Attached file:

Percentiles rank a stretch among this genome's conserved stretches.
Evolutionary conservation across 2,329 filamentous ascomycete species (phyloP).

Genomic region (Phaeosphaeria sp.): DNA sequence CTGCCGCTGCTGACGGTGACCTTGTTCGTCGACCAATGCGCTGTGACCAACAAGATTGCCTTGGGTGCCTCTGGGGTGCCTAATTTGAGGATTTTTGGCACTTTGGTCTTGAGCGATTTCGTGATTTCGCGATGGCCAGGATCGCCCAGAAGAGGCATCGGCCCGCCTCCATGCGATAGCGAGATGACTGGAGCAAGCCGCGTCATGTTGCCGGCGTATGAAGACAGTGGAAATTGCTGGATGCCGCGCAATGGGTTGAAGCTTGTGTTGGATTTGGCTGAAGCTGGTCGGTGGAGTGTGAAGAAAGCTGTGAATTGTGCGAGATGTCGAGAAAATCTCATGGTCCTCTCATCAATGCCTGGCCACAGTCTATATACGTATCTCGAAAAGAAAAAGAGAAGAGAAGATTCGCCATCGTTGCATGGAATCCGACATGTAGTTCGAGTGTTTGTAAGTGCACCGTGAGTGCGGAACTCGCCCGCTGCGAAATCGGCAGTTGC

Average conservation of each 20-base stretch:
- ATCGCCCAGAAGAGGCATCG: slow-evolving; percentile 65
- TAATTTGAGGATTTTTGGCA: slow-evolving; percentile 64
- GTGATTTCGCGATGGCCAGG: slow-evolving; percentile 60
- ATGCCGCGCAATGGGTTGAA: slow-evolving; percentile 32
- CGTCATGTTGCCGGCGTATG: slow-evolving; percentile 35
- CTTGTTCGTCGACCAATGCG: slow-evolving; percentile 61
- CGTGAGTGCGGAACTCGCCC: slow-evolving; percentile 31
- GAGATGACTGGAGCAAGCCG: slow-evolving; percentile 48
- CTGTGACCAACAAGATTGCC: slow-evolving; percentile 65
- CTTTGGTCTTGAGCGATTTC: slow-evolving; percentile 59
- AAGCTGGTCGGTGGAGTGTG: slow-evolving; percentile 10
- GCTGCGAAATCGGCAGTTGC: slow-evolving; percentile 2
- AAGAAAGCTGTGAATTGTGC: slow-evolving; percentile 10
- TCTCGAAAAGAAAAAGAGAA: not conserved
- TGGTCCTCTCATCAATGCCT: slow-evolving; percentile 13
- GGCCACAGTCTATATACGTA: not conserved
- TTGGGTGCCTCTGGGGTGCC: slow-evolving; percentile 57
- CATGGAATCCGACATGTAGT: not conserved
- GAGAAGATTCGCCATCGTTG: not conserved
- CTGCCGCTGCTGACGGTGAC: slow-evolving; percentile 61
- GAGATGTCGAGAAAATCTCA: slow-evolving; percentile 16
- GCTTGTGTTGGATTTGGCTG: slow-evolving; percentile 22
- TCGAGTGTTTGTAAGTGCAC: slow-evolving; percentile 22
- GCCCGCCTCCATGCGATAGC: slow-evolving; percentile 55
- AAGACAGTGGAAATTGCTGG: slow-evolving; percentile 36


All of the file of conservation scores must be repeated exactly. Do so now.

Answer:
Percentiles rank a stretch among this genome's conserved stretches.
Evolutionary conservation across 2,329 filamentous ascomycete species (phyloP).

Genomic region (Phaeosphaeria sp.): DNA sequence CTGCCGCTGCTGACGGTGACCTTGTTCGTCGACCAATGCGCTGTGACCAACAAGATTGCCTTGGGTGCCTCTGGGGTGCCTAATTTGAGGATTTTTGGCACTTTGGTCTTGAGCGATTTCGTGATTTCGCGATGGCCAGGATCGCCCAGAAGAGGCATCGGCCCGCCTCCATGCGATAGCGAGATGACTGGAGCAAGCCGCGTCATGTTGCCGGCGTATGAAGACAGTGGAAATTGCTGGATGCCGCGCAATGGGTTGAAGCTTGTGTTGGATTTGGCTGAAGCTGGTCGGTGGAGTGTGAAGAAAGCTGTGAATTGTGCGAGATGTCGAGAAAATCTCATGGTCCTCTCATCAATGCCTGGCCACAGTCTATATACGTATCTCGAAAAGAAAAAGAGAAGAGAAGATTCGCCATCGTTGCATGGAATCCGACATGTAGTTCGAGTGTTTGTAAGTGCACCGTGAGTGCGGAACTCGCCCGCTGCGAAATCGGCAGTTGC

Average conservation of each 20-base stretch:
- ATCGCCCAGAAGAGGCATCG: slow-evolving; percentile 65
- TAATTTGAGGATTTTTGGCA: slow-evolving; percentile 64
- GTGATTTCGCGATGGCCAGG: slow-evolving; percentile 60
- ATGCCGCGCAATGGGTTGAA: slow-evolving; percentile 32
- CGTCATGTTGCCGGCGTATG: slow-evolving; percentile 35
- CTTGTTCGTCGACCAATGCG: slow-evolving; percentile 61
- CGTGAGTGCGGAACTCGCCC: slow-evolving; percentile 31
- GAGATGACTGGAGCAAGCCG: slow-evolving; percentile 48
- CTGTGACCAACAAGATTGCC: slow-evolving; percentile 65
- CTTTGGTCTTGAGCGATTTC: slow-evolving; percentile 59
- AAGCTGGTCGGTGGAGTGTG: slow-evolving; percentile 10
- GCTGCGAAATCGGCAGTTGC: slow-evolving; percentile 2
- AAGAAAGCTGTGAATTGTGC: slow-evolving; percentile 10
- TCTCGAAAAGAAAAAGAGAA: not conserved
- TGGTCCTCTCATCAATGCCT: slow-evolving; percentile 13
- GGCCACAGTCTATATACGTA: not conserved
- TTGGGTGCCTCTGGGGTGCC: slow-evolving; percentile 57
- CATGGAATCCGACATGTAGT: not conserved
- GAGAAGATTCGCCATCGTTG: not conserved
- CTGCCGCTGCTGACGGTGAC: slow-evolving; percentile 61
- GAGATGTCGAGAAAATCTCA: slow-evolving; percentile 16
- GCTTGTGTTGGATTTGGCTG: slow-evolving; percentile 22
- TCGAGTGTTTGTAAGTGCAC: slow-evolving; percentile 22
- GCCCGCCTCCATGCGATAGC: slow-evolving; percentile 55
- AAGACAGTGGAAATTGCTGG: slow-evolving; percentile 36